I love to see a designer living and breathing their vision. Dressed head-to-toe in a total look – red russet smocked dress and salmon pink ponyskin clogs, courtesy of her label's new collaboration with Penelope Chilvers - Goddard continues to champion her own pieces. It's a marked contrast to designers who embrace the creative anonymity of a pair of jeans and a t-shirt. Designers such as Molly are definitely designing for themselves, and there's nothing wrong with that. It's like a calling into a world which you want you to be part of - an invitation from a coveted primary school friend, for tea at her house. 'Please mum, can I go? She has the best dressing up box!'
Chatting with the designer, she has a real desire this season to create some very wearable pieces – as well as some very unwearable pieces. The deliberate continuum towards the gloriously fantastical alongside the more practical, creates a dualistic approach, which provides depth to the offering. Moving slightly away from her beloved tulle, she has continued her move towards cotton and polyester mixes - this season, in creams and tartan. The introduction of separates saw knickerbockers teamed with tartan corsets, which were layered over long sleeved tees. Using the softer technique of shirring instead of straight smocking, Goddard created a snug and stretchy playsuit. T-shirt illustrations were grungy great, and were also something new for the season – she and her sister had done the drawings.
It all very much had an Angela from My So Called Life, coming of age vibe. That swoon-tastic first episode where she dyes her hair red, knocks on the door of another reference that is present in Goddard’s work: the Pre-Raphaelite sisterhood. (All those paintbrushes and pens last season). Molly Goddard joins Grace Coddington as being a modern day red haired beauty that inadvertently engages with art’s 19th century poster girls. The volumes tumbled from the bust, in the Empire / Regency style. A corset layered over a tee, was only tied at the bust, and left undone to omit the waist once more.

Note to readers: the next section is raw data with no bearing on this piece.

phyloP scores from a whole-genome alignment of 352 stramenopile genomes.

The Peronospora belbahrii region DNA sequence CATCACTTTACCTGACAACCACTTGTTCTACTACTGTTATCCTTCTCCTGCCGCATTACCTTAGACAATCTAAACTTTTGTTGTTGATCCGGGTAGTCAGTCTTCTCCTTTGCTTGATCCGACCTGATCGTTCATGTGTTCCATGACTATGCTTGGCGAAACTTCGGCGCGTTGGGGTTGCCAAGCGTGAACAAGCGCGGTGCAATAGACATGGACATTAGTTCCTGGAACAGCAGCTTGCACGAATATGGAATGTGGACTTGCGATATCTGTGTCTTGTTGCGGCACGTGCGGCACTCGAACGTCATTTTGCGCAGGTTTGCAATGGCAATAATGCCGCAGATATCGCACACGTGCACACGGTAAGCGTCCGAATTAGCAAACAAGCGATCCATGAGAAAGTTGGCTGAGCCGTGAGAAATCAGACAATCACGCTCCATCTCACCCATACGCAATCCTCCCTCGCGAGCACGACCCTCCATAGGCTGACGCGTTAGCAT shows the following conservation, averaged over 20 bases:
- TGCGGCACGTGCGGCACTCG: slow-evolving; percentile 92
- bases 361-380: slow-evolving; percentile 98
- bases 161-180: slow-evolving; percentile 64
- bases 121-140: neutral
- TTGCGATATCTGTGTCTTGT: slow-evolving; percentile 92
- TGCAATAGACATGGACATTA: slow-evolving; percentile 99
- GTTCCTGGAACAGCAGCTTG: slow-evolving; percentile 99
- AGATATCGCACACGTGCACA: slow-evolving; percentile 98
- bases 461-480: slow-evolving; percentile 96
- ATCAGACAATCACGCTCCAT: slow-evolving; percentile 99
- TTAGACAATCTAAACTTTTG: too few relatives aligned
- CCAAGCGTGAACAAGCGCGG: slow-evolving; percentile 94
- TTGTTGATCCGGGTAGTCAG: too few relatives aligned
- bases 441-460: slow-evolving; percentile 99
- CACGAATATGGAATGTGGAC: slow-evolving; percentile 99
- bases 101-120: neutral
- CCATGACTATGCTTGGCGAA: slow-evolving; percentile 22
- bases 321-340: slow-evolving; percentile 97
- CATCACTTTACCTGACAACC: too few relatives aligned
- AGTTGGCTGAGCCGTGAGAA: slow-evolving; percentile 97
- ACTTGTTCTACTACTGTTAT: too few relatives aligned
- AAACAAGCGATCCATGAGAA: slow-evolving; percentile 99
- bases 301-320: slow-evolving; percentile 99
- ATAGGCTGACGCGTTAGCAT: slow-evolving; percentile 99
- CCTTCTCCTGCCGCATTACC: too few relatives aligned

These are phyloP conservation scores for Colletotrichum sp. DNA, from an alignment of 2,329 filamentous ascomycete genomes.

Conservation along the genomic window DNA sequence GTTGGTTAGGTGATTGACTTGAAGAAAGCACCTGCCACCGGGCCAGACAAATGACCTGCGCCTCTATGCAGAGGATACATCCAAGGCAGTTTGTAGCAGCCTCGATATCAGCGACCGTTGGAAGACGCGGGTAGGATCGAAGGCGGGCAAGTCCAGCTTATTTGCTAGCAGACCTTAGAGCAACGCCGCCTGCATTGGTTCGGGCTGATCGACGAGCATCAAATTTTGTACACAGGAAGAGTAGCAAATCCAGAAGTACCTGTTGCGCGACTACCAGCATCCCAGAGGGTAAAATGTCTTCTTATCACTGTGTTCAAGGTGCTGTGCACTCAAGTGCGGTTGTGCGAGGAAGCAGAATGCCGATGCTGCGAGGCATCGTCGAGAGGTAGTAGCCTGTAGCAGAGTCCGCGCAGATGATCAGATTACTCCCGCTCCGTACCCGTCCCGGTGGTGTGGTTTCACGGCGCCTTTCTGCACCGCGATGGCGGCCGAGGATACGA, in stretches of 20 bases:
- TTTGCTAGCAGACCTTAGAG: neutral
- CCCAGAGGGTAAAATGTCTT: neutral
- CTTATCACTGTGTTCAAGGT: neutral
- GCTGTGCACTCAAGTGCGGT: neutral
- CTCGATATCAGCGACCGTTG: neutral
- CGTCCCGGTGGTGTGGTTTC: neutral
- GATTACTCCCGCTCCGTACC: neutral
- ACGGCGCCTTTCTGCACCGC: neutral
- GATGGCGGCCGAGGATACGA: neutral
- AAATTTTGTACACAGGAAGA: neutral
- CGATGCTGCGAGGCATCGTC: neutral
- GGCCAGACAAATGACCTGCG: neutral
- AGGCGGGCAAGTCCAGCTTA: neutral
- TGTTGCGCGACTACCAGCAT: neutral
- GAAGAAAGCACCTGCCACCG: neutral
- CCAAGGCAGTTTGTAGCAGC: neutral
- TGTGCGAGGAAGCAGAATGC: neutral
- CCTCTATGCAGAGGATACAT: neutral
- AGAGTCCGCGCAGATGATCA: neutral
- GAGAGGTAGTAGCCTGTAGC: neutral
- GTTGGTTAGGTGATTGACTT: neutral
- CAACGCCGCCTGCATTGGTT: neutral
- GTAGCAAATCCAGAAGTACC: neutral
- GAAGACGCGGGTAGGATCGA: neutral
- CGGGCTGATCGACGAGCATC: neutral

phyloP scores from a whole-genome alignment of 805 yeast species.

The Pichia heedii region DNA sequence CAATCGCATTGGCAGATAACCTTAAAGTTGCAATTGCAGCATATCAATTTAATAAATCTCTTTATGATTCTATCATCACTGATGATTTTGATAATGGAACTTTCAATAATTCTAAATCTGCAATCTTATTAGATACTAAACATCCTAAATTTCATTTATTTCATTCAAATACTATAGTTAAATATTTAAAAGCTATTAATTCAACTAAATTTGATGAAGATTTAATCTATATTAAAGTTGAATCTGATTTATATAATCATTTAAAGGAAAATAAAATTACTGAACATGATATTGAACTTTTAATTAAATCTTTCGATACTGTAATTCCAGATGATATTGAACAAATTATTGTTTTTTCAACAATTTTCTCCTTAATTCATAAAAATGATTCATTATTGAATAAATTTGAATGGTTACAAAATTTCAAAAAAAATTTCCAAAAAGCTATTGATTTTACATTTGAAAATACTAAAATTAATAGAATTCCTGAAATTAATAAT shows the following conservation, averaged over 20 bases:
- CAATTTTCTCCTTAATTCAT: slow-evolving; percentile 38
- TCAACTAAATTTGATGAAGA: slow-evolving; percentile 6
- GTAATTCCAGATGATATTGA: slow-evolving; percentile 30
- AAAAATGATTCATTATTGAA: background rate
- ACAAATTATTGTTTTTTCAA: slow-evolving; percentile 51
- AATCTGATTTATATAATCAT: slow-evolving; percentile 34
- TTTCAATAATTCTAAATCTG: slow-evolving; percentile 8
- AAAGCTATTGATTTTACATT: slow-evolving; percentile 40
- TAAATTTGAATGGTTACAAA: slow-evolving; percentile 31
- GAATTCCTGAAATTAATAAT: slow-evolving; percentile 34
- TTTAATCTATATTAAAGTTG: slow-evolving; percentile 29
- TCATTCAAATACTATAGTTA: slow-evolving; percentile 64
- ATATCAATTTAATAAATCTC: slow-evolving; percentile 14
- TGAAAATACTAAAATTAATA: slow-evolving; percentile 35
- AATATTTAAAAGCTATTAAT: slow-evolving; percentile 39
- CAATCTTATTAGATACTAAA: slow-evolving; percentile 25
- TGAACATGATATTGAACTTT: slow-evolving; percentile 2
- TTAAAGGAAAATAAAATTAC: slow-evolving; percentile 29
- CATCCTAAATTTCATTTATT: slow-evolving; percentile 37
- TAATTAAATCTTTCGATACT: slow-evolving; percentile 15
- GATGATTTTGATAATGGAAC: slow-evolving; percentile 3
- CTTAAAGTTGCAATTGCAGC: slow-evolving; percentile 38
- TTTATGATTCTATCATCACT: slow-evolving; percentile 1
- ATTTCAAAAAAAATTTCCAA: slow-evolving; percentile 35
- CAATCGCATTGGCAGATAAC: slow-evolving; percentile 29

Green was a prominent colour for the collection, there was a Kermit coloured frothy pannier dress, a peppermint party dress – and a full length eau de nil transparent dress, which evoked the watery spirit of Ophelia. Resplendent with delicate floral embroidery, it was like the model had rolled around in a meadow – or the riverbanks of Camelot. Daydreams of flora climbing up a garden wall played out, as the theme played out via leggings, which peeped below mid calf skirts.
The presentation had a Meadham Kirchhoff tableau / J.W. Anderson Grimm fairytale feel – and I think Goddard would be wise to find her own path away from their style of storytelling. The presentation took inspiration from 'a quintessentially English summer' where young girls might find themselves working in a British sandwich factory. The fashion pack loves an imaginative presentation, but this was the wrong side of sugar sweet sinister. It was like the girls were working in some hellish toy factory – clogs and party dresses lent a Hans Christian Anderson vibe. Standing under hot lights, they were languidly doing the same thing over and over again. It said on the press release that the girls are set to work in a production line, “with cheerful abandon”. Many looked miserable. The dark kohl eyes and deliberately gelled lank hair didn’t help.
If you google sandwich factory, you’ll see there is a place up north that made 3 million sandwiches last year – by hand. I don’t think people – or university students during the summer months – should have to do these kinds of jobs. I am sure that was the point they were making. One model fainted whilst I was there, so they invited all the girls to sit down and have a glass of water. I revelled in seeing one girl, who quite frankly had enough, kick back her ponyskin boots - and take an #overit lie down.